Fats have gotten a bad rap over the past couple of decades. Marketing pushes the idea that all fat is bad for us or that “fat will make us fat”. This is a myth! This low-fat fad (with no backed research) started in the 1960s and became even more popular by the 1980s when it was promoted by doctors, the federal government, the food industry, and the popular health media. Even though this fad was shown to be more harmful than beneficial, people’s fear of fat has stuck around, even to this day.
We are here to tell you that all fat isn’t bad! Certain fats are actually vital to your body’s health. Here’s what you need to know about dietary fats and how you can use this information to help optimize your health.
What Are Dietary Fats?
Dietary fats are made up of long chains of fatty acids. The particular type of fatty acids that make up the fat determines its characteristics and nutritional status. They are usually grouped into three main categories monounsaturated, saturated, or polyunsaturated. Foods have a varying percentage of all these types, as well as some even having trans fats. Trans fats can be man-made or occur naturally in food.
You can get dietary fats from plant sources or animal sources. Fats from animal sources tend to be solid at room temperature and are generally saturated fats. These include butter or lard. Plant sources like olive oil and sesame oil are made up of unsaturated or polyunsaturated fats and are liquid at room temperature.
Why Do We Need Fats?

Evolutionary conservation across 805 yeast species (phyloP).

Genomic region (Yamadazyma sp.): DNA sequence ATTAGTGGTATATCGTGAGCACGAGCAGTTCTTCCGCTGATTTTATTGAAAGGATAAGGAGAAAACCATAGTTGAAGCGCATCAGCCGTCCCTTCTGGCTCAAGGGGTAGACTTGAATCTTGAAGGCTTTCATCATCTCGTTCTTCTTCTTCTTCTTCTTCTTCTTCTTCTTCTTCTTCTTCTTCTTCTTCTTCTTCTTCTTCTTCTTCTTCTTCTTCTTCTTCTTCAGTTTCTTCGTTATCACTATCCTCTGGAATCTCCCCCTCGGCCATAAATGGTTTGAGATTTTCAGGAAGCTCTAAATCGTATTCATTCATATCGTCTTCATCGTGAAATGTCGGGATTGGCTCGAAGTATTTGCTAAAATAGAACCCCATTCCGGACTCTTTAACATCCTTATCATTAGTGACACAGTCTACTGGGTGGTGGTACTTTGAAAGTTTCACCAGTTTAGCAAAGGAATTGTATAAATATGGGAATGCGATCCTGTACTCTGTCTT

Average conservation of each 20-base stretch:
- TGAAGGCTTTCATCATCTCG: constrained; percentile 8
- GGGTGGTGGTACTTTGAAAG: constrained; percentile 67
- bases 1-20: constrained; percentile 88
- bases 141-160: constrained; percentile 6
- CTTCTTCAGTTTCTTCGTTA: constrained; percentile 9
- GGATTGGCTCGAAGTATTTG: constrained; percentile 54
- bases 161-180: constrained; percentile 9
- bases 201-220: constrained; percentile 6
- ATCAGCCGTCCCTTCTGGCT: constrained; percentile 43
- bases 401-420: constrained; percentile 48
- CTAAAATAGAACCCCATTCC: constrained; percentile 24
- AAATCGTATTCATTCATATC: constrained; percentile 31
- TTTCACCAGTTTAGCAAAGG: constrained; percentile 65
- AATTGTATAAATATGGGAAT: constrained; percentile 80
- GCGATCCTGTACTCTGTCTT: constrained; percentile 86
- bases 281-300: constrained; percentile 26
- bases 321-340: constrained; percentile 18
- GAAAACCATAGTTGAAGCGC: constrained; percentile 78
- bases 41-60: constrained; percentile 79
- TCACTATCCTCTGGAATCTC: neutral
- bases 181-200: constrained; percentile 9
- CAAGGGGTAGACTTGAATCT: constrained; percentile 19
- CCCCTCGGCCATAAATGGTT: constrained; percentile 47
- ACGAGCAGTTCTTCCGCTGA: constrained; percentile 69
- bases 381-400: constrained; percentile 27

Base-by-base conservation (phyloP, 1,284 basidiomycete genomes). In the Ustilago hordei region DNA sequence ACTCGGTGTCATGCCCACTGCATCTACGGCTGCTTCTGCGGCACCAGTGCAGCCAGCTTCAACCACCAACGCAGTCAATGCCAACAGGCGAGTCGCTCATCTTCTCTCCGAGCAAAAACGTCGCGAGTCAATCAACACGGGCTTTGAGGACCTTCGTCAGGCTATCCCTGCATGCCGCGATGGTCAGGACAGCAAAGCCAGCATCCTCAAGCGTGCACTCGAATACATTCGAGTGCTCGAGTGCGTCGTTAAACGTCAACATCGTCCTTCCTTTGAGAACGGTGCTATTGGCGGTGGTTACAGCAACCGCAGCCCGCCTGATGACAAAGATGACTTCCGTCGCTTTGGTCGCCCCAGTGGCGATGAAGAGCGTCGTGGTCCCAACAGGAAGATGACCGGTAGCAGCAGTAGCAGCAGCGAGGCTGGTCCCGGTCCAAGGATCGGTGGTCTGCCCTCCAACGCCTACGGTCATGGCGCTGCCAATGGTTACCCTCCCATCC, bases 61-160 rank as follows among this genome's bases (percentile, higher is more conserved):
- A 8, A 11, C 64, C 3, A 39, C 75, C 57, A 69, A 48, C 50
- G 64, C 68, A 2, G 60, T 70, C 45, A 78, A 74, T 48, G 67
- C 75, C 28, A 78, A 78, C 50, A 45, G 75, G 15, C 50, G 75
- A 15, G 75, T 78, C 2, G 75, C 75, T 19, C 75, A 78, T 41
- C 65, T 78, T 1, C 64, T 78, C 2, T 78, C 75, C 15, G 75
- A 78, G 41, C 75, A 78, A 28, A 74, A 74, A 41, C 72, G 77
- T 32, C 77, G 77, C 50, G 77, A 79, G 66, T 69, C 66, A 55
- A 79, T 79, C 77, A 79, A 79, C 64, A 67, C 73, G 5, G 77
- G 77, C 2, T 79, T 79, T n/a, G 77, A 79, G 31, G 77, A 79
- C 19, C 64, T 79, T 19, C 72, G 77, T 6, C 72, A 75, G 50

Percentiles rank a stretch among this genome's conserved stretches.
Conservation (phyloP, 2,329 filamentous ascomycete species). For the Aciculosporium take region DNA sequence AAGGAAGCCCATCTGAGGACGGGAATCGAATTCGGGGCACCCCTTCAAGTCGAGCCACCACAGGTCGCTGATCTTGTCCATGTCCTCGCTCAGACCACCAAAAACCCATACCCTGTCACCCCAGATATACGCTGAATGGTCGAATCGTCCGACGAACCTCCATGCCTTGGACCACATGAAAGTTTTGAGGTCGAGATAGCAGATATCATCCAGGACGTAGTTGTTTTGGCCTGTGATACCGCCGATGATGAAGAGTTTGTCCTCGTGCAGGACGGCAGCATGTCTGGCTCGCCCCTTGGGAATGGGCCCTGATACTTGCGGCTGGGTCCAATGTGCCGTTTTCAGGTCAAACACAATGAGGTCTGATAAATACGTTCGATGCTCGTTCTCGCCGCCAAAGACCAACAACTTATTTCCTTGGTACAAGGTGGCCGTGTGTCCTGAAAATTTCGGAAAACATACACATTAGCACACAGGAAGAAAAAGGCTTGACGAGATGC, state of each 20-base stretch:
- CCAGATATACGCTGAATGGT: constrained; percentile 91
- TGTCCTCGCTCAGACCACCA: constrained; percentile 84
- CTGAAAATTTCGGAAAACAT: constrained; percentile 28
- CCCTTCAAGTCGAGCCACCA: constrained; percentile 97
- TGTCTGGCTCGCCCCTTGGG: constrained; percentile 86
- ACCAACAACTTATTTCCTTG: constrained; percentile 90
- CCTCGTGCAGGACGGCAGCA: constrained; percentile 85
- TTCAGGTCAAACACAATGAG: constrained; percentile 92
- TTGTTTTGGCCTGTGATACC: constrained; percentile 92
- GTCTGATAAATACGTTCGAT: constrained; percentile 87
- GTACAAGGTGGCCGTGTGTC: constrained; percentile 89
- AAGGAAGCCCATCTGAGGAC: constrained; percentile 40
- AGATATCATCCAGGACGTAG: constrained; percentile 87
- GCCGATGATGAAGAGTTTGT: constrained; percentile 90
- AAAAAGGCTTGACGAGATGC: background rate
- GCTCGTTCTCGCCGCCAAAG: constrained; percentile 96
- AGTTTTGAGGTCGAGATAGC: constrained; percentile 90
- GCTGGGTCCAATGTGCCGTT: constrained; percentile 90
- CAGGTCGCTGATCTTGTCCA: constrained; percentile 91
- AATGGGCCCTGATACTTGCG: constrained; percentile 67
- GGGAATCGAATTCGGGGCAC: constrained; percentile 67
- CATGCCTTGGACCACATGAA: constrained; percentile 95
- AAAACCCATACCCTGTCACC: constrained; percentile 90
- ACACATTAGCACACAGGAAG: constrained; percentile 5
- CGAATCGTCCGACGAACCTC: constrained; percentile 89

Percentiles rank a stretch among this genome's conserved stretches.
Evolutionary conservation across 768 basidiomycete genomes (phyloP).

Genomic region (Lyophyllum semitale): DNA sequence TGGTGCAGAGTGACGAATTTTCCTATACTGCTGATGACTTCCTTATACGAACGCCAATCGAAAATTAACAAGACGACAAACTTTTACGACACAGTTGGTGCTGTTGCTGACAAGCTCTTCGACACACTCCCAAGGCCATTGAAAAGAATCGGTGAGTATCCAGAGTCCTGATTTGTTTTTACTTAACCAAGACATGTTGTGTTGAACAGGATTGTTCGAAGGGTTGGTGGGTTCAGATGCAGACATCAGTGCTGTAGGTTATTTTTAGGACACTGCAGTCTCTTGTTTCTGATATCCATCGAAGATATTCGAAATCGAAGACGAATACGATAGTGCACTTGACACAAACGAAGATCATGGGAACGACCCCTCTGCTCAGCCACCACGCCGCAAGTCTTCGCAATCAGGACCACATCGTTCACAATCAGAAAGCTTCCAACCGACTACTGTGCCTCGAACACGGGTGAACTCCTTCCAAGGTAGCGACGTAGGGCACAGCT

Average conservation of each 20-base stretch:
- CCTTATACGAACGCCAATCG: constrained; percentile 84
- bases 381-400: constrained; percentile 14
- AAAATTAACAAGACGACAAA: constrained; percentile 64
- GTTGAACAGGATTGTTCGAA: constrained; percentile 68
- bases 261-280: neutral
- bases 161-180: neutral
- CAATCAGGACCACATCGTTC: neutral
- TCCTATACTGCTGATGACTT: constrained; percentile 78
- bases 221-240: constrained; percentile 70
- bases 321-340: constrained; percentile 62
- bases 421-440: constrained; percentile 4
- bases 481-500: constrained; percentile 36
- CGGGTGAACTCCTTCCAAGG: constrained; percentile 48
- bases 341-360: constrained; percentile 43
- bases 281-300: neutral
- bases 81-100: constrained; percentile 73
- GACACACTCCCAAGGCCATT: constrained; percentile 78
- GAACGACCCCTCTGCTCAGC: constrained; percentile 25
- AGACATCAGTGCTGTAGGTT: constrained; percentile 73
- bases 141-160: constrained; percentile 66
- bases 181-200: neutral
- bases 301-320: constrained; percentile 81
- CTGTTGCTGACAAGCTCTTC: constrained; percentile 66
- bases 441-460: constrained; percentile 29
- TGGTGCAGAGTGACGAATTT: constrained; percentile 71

Dietary fats support several processes in the body. Without them, vital bodily processes cannot proceed, or they don’t work optimally.
The right fats are essential for:
- supporting your immune function
- the creation of cholesterol- which is important for hormone production and so much more
- inflammation and healing
- maintaining healthy skin and hair
- helping the absorption of the fat-soluble vitamins like A, D, E, and K,
- plus fats make foods taste better
Fats are also the solid structural foundation to our cells! Our cell’s double membrane is made up of long-tail fatty acids. Our membrane plays a role in determining what’s allowed to come in and out of the cell. We must consume enough fats to keep our cell’s membrane healthy and strong.
Here are some other benefits of healthy fats:
- Fats are needed to absorb vitamins A, D, E, and K
- They store energy
- Fats slow the absorption of carbohydrates, helping regulate blood sugar levels
- Help with cell signaling (aka communication)
- Fat helps maintain body temperature
- ARA and DHA can enhance brain and mental health
Which Types Of Fats Should You Consume?